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The teapot

In the centre of the table sat the teapot, the porcelain greying with age, but still beautiful, the crimson flowers creeping over it. The handle had been broken multiple times but fixes rendered it capable of completing the function for which it was intended, whilst cracks in the surface revealed the bumps and scrapes it had been subject to.
Integral to the morning, whether this be the father’s first swig of tea as he rushes out of the door to work, or mother’s gently brewed with love cup to entice the teenagers out of bed for school, and the centre piece of lazy weekend breakfasts, the family gathered round, lingering over toast crumbs and Frosties stuck to the rims of bowls like limpets In the rock pool of milk.  ssential in the afternoon for brewing the accompaniment to a biscuit, and brewing the feelings and warming the friendship that allows two old friends to pour out their worries and woes, squeeze out their laughter and tears. Sometimes it was nothing more than a comforting hug, a way to punctuate the day and reassure that life was continuing. To greet visitors and family, a way to welcome people in, a way to display arms open greeting, even though in practice they hugged the cup that was given. The children would never open up without a warm cup of tea poured from the pot – warm, not hot, and her husband did not feel as if he had truly come home until the first sip was taken.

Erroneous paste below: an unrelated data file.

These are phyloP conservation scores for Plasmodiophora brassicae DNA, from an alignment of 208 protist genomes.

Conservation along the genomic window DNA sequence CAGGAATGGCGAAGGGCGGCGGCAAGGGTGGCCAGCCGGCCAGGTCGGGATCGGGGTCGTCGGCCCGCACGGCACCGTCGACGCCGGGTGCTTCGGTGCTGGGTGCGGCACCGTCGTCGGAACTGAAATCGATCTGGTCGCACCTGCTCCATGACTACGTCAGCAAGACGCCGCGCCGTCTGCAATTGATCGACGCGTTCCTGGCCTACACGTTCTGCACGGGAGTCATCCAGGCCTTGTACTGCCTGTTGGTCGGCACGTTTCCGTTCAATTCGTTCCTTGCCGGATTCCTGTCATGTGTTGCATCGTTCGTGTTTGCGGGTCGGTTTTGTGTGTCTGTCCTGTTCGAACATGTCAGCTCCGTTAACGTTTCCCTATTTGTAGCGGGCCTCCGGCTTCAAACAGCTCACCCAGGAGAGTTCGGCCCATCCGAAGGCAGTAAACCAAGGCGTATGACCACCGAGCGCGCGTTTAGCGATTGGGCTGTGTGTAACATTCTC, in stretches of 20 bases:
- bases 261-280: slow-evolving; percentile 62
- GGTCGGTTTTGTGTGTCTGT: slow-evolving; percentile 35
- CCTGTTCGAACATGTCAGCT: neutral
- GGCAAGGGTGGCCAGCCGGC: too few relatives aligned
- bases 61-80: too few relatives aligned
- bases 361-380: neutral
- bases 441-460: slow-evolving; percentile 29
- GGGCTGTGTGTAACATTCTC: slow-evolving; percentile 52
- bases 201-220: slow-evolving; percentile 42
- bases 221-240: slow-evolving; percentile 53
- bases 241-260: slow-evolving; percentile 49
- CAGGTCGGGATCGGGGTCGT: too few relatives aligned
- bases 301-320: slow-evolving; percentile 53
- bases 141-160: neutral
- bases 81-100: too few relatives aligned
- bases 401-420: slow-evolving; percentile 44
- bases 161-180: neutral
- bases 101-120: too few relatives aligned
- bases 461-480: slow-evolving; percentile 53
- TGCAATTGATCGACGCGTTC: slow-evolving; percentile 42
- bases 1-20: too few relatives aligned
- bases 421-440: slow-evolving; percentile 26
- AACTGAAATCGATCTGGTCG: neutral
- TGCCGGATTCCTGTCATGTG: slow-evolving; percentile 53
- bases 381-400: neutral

So of course it was going to be bruised and battered. It was
an object to be used, without realising how much it was relied upon, and the love integral to its function.

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